DaVince scripting tutorial

From Spherical
Revision as of 11:04, 11 March 2013 by DaVince (talk | contribs) (Page created (todo: add rest of the content from http://wayback.archive.org/web/20120426184046/http://www.spheredev.org/wiki/DaVince_scripting_tutorial))
(diff) ← Older revision | Latest revision (diff) | Newer revision → (diff)
Jump to: navigation, search

This tutorial teaches you how to script with JavaScript, and how to apply this knowledge so you can make games in Sphere. I have tried to write the tutorial in such a way that beginners can easily step into the world of Sphere. There are also some tests available which you can take to practice the things you have learnt.


  • Spherical has been reborn, so this tutorial needs to be fixed and updated. Expect some future changes.

Resource pack

Here's a very basic resource pack so you can get started right away. Includes:

  • a simple map (rmp file)
  • a sprite (rss file)
  • a font (rfn file)
  • some sounds

File names are in Dutch, but it should be clear what's what.

There are more resources on the Spherical Downloads Repository (coming soon).


This tutorial

Ah, Sphere... An awesome and flexible RPG-creation program... It includes a fully-fledged editor to make your own RPGs (or other kinds of games!), and a flexible, extensive scripting language. But how do you start learning and using this scripting language, and how does it work inside Sphere? This tutorial will help you on your way. Some of the tutorial's chapters are based on other, older and sometimes fairly well-known tutorials, but I tried to make sure that they are easier to understand for newbies. Also, examples were added to these chapters. Next to those, there are chapters that I completely wrote myself. The tests are also original. Well, I hope my tutorial will be useful! Have a good Sphere experience! :)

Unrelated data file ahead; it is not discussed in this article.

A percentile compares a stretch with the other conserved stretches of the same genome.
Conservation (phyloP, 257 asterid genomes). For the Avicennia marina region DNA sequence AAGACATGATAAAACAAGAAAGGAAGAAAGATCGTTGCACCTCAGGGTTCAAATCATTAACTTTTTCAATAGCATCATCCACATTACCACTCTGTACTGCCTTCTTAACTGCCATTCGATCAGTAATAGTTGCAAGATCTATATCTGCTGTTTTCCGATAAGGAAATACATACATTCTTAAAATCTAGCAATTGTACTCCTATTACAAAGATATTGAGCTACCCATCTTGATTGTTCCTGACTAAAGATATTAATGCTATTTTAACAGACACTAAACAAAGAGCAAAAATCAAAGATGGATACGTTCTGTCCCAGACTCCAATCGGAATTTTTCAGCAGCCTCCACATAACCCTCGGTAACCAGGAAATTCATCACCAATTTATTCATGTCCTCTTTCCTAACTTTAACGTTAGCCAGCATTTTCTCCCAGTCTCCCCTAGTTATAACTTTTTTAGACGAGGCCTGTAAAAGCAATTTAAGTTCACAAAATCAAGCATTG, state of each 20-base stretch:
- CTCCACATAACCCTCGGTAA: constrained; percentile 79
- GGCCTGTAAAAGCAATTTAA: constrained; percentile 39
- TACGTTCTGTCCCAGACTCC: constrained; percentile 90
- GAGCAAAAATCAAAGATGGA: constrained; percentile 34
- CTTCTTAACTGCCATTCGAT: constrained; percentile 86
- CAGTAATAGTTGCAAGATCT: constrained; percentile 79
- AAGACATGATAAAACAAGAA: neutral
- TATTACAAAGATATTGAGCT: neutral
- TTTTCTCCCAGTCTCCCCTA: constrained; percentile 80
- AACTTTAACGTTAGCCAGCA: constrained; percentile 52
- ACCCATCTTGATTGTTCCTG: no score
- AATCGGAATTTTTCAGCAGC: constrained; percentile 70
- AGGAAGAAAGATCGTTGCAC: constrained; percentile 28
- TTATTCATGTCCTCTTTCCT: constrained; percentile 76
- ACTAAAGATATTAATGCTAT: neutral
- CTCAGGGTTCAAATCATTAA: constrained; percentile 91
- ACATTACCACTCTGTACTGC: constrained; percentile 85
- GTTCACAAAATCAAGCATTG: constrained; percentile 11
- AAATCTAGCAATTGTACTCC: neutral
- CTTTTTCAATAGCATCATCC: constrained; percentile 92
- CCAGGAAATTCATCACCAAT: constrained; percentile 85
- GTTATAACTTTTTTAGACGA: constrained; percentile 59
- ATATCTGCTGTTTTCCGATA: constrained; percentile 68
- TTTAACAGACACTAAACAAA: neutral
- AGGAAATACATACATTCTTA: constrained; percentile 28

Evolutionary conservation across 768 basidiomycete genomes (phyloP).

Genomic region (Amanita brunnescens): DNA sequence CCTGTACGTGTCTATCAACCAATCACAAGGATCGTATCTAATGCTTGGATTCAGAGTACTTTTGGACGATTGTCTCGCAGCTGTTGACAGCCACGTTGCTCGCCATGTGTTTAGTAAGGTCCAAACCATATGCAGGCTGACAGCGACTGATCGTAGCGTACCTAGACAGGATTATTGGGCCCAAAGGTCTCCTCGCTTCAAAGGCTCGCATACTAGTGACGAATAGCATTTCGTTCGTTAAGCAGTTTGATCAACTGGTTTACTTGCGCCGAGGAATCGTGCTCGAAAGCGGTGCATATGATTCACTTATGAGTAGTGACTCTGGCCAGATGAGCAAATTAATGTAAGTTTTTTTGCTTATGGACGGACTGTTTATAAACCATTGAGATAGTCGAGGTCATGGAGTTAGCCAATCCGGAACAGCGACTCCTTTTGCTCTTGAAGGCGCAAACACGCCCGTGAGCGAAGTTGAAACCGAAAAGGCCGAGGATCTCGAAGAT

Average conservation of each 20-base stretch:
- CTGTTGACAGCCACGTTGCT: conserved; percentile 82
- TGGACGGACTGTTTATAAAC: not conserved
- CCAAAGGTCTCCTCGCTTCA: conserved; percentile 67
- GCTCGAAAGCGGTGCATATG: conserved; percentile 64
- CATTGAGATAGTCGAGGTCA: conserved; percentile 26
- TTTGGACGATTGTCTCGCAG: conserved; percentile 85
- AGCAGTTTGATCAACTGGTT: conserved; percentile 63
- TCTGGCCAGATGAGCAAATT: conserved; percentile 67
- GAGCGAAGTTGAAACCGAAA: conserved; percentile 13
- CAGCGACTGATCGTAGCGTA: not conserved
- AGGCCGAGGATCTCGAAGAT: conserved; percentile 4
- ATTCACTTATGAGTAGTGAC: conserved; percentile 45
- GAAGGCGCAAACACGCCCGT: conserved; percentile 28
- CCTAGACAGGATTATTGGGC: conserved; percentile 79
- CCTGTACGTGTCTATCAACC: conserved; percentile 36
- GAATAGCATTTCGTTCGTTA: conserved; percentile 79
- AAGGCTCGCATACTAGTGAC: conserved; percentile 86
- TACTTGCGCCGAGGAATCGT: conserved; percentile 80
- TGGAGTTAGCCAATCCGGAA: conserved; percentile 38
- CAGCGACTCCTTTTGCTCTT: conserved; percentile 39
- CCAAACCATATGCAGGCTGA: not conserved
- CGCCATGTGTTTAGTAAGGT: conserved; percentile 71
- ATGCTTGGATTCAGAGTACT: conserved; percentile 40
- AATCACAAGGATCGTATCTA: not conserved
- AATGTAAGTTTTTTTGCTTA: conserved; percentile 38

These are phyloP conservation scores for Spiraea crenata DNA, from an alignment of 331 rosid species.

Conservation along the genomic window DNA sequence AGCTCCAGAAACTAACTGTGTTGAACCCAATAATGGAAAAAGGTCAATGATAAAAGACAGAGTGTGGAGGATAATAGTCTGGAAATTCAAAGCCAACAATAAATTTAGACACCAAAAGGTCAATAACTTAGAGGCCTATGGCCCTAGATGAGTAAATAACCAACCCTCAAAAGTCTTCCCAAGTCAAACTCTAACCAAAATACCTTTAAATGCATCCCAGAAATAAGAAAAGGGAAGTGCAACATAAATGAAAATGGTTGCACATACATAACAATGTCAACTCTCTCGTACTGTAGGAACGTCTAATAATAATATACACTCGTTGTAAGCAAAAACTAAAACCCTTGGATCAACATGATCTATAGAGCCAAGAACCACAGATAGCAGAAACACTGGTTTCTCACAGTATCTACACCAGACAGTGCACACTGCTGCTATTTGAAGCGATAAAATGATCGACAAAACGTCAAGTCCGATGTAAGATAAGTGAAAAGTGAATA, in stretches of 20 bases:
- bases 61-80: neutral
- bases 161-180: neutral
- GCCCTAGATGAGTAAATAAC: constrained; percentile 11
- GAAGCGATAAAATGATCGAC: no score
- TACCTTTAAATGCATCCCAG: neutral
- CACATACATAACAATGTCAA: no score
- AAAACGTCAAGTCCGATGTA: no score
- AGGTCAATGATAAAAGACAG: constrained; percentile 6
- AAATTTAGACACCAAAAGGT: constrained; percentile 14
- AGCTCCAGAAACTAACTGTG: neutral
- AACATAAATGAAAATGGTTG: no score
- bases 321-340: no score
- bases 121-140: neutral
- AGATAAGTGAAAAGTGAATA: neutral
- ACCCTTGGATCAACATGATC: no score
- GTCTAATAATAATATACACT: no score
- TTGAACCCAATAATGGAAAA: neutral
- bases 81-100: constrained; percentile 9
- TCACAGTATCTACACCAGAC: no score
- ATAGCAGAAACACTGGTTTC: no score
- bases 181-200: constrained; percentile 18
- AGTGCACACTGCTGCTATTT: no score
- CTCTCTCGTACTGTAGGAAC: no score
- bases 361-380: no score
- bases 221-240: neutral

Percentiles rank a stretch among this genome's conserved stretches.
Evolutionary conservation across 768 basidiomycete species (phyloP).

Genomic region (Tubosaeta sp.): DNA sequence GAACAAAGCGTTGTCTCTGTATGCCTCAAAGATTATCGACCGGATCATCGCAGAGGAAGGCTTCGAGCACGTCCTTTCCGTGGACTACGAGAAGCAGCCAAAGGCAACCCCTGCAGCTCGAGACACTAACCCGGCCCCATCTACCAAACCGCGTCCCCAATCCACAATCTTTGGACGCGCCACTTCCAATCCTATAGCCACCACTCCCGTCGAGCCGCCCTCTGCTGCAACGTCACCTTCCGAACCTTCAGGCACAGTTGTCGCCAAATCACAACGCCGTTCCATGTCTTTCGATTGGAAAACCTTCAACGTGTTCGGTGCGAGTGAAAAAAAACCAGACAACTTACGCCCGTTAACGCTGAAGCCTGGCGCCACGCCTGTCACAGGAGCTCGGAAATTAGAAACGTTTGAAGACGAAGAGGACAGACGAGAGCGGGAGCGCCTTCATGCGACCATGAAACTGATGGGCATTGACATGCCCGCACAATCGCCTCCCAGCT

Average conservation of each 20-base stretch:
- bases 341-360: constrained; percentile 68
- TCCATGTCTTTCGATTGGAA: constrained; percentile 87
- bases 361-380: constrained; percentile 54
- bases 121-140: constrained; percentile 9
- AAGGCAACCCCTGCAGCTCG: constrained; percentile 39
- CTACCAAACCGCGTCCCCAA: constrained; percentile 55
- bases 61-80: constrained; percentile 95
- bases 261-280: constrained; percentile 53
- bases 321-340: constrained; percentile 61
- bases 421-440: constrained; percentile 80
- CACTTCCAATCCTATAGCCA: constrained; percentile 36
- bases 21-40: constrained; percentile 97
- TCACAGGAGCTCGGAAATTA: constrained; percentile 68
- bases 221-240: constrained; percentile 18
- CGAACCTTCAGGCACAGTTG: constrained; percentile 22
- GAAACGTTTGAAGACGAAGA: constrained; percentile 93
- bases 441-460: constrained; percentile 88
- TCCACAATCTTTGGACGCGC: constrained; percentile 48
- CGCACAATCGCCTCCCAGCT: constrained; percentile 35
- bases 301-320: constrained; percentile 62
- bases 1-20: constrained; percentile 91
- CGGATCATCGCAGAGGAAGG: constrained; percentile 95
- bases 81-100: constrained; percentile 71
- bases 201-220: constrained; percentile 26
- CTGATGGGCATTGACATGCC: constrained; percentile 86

Questions? Suggestions? Other feedback? My email address is VincentBeers@gmail[Dot]com. You can also of course contact me on the Spherical forums. --DaVince


Sphere is a program designed to create RPGs in the style of early Final Fantasy games without too much effort. However, you'll be able to create almost any other kind of 2D game you can imagine if you're skilled enough. It uses a scripting language (JavaScript, which is NOT JAVA!) that "makes everything happen". This, of course, means that you will have to learn this scripting language in order to be able to create a game in Sphere. Scripting isn't always easy, especially for programming/scripting newbies, so I'll try to keep things simple and clear.

Where can I find the latest version of Sphere?

Sphere and its editor can be downloaded from Sphere:Latest. The latest versions can always be found there. The versions of Sphere used when this tutorial was first written are versions 1.10989, 1.11, and 1.13 (1.5 during the rewrite of this tutorial). If some things don't work (correctly), download the latest version of Sphere and these problems will usually disappear. If you already have the latest version and you still encounter problems, there might just be something wrong with your code (or you may have found a bug inside Sphere itself).

Get used to the editor first!